266 MODERN GERMAN LITERATURE
Paul Ernst and Wilhelm Schafer as a revivalist of the short, con-
cise Novelle; but whereas these two writers keep to a plain psy-
chology Scholz explores the world beyond the senses, somnam-
bulism, second sight, subconscious impulses, particularly in Das
Zwischenreich (1919), tales of the world between sense and infinity.
His Novellen are collected in Er^ahlungen (2 vols., 1919) and Die
Gefahrten (1937). His two long novels, Perpetua (1926) and Der Weg
nach Ilok (1929) also belong to literary occultism. The period of
Perpetua is the sixteenth century, and the action turns round the
life of two twin sisters, a witch and a nun whose souls interchange.
Der Weg nach Ilok is a tale of Silesia in the fifteenth century; the
hero is a fanatical Catholic, a papal legate who roots out heretics
in Breslau, conquers Belgrade in the Turkish campaign, and dies
in a monastery by the Danube. Scholz's miscellaneous writings are
voluminous, and range from books of travel (Stddte und SMosser,
1918; Der Bodensee, 1920) to a collection of aphorisms (Lebens-
deutung> 1924) and an edition of German ballads.
SAMUEL LUBLINSKI (1868-1910), a distinguished critic (Literatur
und Gesellschaft im i$ten Jahrhundert, 1899, and the two volumes on
die Moderne referred to above), began as a dramatist with natural-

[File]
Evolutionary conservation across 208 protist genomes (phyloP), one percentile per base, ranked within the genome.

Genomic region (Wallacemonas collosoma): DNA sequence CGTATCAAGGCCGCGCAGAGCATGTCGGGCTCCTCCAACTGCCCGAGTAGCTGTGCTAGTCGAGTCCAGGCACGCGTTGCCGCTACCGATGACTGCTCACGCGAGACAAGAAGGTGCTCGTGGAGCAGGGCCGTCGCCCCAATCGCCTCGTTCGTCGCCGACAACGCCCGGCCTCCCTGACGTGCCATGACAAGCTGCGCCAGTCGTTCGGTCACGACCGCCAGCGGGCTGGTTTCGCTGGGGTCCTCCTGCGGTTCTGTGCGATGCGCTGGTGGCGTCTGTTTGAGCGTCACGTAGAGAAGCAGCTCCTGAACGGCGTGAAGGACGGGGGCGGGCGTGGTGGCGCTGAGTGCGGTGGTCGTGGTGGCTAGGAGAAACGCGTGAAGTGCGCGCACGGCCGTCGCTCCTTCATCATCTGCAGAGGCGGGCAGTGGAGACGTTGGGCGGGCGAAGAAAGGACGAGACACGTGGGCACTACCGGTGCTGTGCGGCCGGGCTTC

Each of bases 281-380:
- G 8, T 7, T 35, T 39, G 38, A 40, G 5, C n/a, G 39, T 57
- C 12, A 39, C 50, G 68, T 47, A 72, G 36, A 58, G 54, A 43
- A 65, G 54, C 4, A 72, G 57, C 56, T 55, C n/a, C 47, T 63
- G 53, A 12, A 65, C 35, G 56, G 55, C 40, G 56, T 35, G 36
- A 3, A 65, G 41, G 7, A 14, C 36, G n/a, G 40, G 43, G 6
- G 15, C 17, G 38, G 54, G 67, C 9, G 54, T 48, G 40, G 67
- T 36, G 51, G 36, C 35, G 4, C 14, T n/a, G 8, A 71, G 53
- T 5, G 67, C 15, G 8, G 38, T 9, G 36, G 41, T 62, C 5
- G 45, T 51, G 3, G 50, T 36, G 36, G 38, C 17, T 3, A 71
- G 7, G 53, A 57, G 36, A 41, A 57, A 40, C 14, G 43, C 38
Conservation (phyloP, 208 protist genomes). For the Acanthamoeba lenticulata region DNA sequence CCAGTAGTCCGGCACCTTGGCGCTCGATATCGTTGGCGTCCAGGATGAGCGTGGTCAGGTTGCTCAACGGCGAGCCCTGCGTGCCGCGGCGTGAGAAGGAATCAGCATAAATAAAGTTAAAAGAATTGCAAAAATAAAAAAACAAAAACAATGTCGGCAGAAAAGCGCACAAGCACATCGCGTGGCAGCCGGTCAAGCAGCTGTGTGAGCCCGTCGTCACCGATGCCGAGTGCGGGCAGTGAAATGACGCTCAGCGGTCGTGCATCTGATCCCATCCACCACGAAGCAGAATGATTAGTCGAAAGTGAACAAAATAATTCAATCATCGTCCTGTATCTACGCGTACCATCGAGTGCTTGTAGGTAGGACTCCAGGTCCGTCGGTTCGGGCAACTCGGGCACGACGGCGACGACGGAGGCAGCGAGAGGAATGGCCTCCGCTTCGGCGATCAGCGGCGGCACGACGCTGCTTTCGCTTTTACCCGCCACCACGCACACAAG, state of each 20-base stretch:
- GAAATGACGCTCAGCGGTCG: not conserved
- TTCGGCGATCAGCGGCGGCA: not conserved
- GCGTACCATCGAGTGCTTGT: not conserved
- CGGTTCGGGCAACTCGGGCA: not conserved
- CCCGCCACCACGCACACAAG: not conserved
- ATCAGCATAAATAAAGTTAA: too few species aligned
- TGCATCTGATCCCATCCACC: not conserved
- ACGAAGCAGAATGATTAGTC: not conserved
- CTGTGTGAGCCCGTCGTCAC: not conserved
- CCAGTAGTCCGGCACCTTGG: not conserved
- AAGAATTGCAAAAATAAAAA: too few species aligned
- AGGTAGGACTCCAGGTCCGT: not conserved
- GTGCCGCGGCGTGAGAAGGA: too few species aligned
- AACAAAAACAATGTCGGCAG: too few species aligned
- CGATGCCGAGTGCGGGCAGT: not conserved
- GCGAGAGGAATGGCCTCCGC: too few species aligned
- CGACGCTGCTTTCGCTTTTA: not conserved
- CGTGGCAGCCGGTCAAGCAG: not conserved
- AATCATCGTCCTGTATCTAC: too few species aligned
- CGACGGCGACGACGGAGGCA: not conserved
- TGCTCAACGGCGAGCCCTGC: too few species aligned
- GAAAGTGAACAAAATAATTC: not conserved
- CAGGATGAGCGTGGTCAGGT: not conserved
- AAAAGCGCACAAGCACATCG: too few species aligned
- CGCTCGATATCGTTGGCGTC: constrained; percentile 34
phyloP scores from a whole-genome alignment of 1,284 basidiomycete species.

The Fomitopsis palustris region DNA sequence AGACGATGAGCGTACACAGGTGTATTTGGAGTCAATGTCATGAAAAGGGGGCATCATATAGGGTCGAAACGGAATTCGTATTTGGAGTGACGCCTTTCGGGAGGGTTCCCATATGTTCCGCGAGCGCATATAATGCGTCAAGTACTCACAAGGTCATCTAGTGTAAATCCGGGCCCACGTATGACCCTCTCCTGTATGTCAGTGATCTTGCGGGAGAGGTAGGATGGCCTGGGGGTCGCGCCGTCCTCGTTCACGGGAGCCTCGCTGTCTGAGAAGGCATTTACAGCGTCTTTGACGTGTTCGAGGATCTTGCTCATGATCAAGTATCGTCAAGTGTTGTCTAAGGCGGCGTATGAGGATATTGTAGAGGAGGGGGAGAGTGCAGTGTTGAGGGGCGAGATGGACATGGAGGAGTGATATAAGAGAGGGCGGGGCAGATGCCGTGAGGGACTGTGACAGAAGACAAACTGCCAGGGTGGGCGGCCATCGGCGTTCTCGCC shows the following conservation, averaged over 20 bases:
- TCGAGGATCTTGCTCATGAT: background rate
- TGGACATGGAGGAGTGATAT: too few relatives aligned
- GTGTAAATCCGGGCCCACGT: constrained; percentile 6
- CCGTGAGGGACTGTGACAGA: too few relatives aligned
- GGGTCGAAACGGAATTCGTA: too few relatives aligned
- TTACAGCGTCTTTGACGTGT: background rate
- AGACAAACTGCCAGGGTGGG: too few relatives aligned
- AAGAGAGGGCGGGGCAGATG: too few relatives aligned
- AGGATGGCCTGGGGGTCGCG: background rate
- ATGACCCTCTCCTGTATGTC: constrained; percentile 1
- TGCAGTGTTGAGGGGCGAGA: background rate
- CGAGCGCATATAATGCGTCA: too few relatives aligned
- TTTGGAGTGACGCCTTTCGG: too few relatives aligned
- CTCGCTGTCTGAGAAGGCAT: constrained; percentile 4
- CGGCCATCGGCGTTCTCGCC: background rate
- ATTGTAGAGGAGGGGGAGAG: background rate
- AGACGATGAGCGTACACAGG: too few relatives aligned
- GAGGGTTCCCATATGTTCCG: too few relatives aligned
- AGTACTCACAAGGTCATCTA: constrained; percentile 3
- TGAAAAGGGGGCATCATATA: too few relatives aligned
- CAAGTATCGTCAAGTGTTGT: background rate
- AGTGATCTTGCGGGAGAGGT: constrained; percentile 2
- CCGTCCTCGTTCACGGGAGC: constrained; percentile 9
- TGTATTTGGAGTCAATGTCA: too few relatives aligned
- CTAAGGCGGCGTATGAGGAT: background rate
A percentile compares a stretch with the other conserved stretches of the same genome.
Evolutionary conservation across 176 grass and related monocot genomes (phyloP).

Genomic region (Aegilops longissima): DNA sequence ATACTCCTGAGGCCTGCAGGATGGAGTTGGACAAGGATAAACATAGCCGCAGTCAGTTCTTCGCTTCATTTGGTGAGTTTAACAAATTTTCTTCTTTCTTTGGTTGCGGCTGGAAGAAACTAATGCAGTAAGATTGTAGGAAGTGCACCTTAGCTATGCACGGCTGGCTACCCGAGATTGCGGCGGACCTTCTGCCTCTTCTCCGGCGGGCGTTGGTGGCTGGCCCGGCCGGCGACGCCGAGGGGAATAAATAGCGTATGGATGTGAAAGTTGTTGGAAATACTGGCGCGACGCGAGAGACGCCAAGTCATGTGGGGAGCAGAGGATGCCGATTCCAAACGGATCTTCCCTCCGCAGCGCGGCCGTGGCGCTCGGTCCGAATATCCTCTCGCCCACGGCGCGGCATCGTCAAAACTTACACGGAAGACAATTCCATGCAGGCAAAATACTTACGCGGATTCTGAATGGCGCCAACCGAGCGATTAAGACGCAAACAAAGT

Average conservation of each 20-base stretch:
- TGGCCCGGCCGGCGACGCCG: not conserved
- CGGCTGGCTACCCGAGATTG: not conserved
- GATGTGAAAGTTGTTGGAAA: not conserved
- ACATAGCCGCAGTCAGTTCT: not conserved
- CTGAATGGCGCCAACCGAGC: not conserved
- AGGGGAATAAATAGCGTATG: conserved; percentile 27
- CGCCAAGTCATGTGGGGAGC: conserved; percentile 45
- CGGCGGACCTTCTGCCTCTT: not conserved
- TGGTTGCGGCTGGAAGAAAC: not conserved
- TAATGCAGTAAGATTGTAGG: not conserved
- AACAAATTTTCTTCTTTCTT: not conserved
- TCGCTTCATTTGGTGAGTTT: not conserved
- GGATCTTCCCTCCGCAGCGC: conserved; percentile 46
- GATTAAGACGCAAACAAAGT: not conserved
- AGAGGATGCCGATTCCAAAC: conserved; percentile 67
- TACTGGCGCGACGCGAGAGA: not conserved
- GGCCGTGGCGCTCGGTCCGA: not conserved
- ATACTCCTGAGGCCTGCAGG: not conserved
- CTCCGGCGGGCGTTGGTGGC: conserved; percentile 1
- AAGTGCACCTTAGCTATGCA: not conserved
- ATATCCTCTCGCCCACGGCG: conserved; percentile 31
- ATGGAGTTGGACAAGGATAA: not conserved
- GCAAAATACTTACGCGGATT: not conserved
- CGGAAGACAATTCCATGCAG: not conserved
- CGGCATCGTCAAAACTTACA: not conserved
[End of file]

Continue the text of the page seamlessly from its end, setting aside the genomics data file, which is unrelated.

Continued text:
istic plays (Hannibal, 1902; Peter von Russland, 1906), and made his
first experiment in neo-classicism with Gunther und Brunhild (1908).
This play was written (before Ernst's own two Nibelungen plays)
on the lines indicated in Der Weg%urJ?orm\ Gunther is a physically
weak intellectual who prefers diplomacy to war (i.e. his weakness
is his strength); Hagen is eliminated as unnecessary to the action,
and Siegfried is stabbed in the back by Gunther. Kaiser undKan^ler
(1910) has Frederick II and his chancellor Petrus von Vinea for
While Paul Ernst and Lublinski are non-lyrical dramatists the
other neo-classics are distinctly lyrical. HANS FRANCK (1879- ), a
Mecklenburger with the brooding nature of the northern German,
has been brought to the fore as a racial and cultural influence.
There can be no comprehension of his work without the realiza-
tion that he is in the line of Hebbel, concerned mainly with the
embodiment in art of ideas, and that these ideas continue Hegel
The very form of his sonnets (Siderische Sonette, 1920; Tellurische
Sonette, 1931) is Hegelian, with Sat% and Gegensat^ in the octet and
Losmg or tiberwindmg in the sextet; and this triple formula is
indeed the key to all his work All his thinking is dualistic, not of